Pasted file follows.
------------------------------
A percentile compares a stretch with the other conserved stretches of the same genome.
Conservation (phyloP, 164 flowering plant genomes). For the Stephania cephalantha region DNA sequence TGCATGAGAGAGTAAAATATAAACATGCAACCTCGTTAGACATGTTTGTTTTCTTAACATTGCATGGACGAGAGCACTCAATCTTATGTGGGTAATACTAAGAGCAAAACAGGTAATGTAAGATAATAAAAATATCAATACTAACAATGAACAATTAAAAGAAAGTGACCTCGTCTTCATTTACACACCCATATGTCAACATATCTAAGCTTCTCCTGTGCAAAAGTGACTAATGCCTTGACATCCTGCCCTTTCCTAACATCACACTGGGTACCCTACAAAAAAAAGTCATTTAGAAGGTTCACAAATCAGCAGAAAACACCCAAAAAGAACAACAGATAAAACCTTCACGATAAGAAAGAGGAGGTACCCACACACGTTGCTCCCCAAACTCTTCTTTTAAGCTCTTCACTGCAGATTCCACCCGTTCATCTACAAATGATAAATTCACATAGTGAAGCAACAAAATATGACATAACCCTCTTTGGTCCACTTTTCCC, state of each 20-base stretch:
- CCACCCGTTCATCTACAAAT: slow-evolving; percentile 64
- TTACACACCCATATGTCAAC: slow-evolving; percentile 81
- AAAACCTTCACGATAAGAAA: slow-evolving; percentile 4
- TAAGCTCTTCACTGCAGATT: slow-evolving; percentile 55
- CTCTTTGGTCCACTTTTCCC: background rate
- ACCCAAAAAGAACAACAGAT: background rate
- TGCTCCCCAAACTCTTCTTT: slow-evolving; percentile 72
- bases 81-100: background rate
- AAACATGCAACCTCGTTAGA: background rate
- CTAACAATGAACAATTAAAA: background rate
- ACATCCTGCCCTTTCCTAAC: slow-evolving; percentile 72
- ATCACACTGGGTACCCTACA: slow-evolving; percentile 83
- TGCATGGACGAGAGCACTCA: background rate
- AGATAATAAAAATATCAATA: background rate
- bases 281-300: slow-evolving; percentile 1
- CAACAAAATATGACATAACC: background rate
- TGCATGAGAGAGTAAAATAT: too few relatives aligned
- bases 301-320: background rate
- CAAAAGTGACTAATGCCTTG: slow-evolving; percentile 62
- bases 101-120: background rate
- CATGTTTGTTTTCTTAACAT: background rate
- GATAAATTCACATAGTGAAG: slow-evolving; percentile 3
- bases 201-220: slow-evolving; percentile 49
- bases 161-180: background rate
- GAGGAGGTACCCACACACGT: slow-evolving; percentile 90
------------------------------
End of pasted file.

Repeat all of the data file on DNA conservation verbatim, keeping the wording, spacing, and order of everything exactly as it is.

A percentile compares a stretch with the other conserved stretches of the same genome.
Conservation (phyloP, 164 flowering plant genomes). For the Stephania cephalantha region DNA sequence TGCATGAGAGAGTAAAATATAAACATGCAACCTCGTTAGACATGTTTGTTTTCTTAACATTGCATGGACGAGAGCACTCAATCTTATGTGGGTAATACTAAGAGCAAAACAGGTAATGTAAGATAATAAAAATATCAATACTAACAATGAACAATTAAAAGAAAGTGACCTCGTCTTCATTTACACACCCATATGTCAACATATCTAAGCTTCTCCTGTGCAAAAGTGACTAATGCCTTGACATCCTGCCCTTTCCTAACATCACACTGGGTACCCTACAAAAAAAAGTCATTTAGAAGGTTCACAAATCAGCAGAAAACACCCAAAAAGAACAACAGATAAAACCTTCACGATAAGAAAGAGGAGGTACCCACACACGTTGCTCCCCAAACTCTTCTTTTAAGCTCTTCACTGCAGATTCCACCCGTTCATCTACAAATGATAAATTCACATAGTGAAGCAACAAAATATGACATAACCCTCTTTGGTCCACTTTTCCC, state of each 20-base stretch:
- CCACCCGTTCATCTACAAAT: slow-evolving; percentile 64
- TTACACACCCATATGTCAAC: slow-evolving; percentile 81
- AAAACCTTCACGATAAGAAA: slow-evolving; percentile 4
- TAAGCTCTTCACTGCAGATT: slow-evolving; percentile 55
- CTCTTTGGTCCACTTTTCCC: background rate
- ACCCAAAAAGAACAACAGAT: background rate
- TGCTCCCCAAACTCTTCTTT: slow-evolving; percentile 72
- bases 81-100: background rate
- AAACATGCAACCTCGTTAGA: background rate
- CTAACAATGAACAATTAAAA: background rate
- ACATCCTGCCCTTTCCTAAC: slow-evolving; percentile 72
- ATCACACTGGGTACCCTACA: slow-evolving; percentile 83
- TGCATGGACGAGAGCACTCA: background rate
- AGATAATAAAAATATCAATA: background rate
- bases 281-300: slow-evolving; percentile 1
- CAACAAAATATGACATAACC: background rate
- TGCATGAGAGAGTAAAATAT: too few relatives aligned
- bases 301-320: background rate
- CAAAAGTGACTAATGCCTTG: slow-evolving; percentile 62
- bases 101-120: background rate
- CATGTTTGTTTTCTTAACAT: background rate
- GATAAATTCACATAGTGAAG: slow-evolving; percentile 3
- bases 201-220: slow-evolving; percentile 49
- bases 161-180: background rate
- GAGGAGGTACCCACACACGT: slow-evolving; percentile 90